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Anna Karenina: Come For the Historical Slut-Shaming, Stay For the Costume Porn

Tale as old as time: Young woman in loveless marriage with governmental official has an affair with a rich count… and then the Stroganoff hits the fan. Nope, not ABC's Scandal: It's Tolstoy's famous 1878 novel with the oh-so-true opening line, "Happy families are all alike; every unhappy family is unhappy in its own way."

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Several films have been made based on this story, the most famous ones starring Greta Garbo (1935) and Vivienne Leigh (1948); there was also a 1997 version starring Game Of Thrones's Ned Stark and the awesome chick from La Boum, Sophie Marceau.

This time around, Keira Knightley plays the titular tragic character, and handsome devil Aaron Johnson is Count Vronsky.

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Although it was written over 130 years ago, since the story revolves around polite society scandalized by a woman's desires, it feels very now: As Think Progress's Alyssa Rosenberg writes:

I hadn't really thought of it this way until now, but Anna Karenina really is kind of the perfect movie for a year of dudes being horrible and sanctimonious about women and sexual freedom, isn't it?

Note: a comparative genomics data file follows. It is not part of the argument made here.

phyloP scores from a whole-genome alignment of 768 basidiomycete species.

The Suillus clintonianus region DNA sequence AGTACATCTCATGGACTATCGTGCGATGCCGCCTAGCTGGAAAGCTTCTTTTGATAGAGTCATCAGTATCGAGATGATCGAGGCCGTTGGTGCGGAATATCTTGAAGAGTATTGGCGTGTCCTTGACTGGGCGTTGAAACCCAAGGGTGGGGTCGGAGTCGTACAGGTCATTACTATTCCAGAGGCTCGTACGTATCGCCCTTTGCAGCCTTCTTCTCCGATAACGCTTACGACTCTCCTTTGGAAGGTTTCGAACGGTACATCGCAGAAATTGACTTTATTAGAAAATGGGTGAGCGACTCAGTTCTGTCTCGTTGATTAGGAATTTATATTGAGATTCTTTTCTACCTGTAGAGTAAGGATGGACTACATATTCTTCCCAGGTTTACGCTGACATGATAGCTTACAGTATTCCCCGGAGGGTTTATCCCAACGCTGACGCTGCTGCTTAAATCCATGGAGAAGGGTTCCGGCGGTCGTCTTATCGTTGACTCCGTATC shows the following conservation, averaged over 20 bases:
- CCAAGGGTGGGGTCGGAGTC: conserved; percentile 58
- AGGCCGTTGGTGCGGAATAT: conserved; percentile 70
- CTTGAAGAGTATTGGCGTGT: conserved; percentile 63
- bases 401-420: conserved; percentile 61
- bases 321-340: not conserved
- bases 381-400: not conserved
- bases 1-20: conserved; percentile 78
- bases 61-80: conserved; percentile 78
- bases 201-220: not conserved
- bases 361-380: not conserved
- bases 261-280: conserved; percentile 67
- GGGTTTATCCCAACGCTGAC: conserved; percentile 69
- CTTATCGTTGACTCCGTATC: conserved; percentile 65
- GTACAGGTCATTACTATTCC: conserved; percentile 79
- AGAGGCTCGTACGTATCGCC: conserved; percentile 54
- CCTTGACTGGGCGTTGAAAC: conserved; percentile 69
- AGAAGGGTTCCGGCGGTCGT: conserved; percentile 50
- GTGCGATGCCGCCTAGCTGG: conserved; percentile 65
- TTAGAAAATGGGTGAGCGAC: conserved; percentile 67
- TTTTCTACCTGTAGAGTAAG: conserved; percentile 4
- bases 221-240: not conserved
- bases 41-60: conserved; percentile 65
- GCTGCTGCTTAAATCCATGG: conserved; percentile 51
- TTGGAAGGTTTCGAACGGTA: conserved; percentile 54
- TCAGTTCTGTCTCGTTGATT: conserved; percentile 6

But! THE COSTUMES. If you love hats, veils, pearls, diamonds and fur, I mean:

Illustration for article titled emAnna Karenina/em: Come For the Historical Slut-Shaming, Stay For the Costume Porn
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Illustration for article titled emAnna Karenina/em: Come For the Historical Slut-Shaming, Stay For the Costume Porn
Illustration for article titled emAnna Karenina/em: Come For the Historical Slut-Shaming, Stay For the Costume Porn
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Illustration for article titled emAnna Karenina/em: Come For the Historical Slut-Shaming, Stay For the Costume Porn
Illustration for article titled emAnna Karenina/em: Come For the Historical Slut-Shaming, Stay For the Costume Porn

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DISCUSSION

adah
Jane, you ignorant slut.

I missed the memo that we were all supposed to hate Kiera Knightley now. Is it me, or does Jez seem to go through phases where every commenter hates a certain female celebrity du jour?

Anyway, the movie. I'm not one of those that is sad that they're downplaying the Levin-Kitty love story. If I'd had to read one more chapter about 19th century Russian peasant farming techniques, I probably would have burned the damn book. Speaking of which, I should probably reread it before I go see the movie, it's been nearly a decade now.

Wasn't there a rumor that Anna Karenina was based on a real life scandal in the court of Nicholas II? Am I making that up?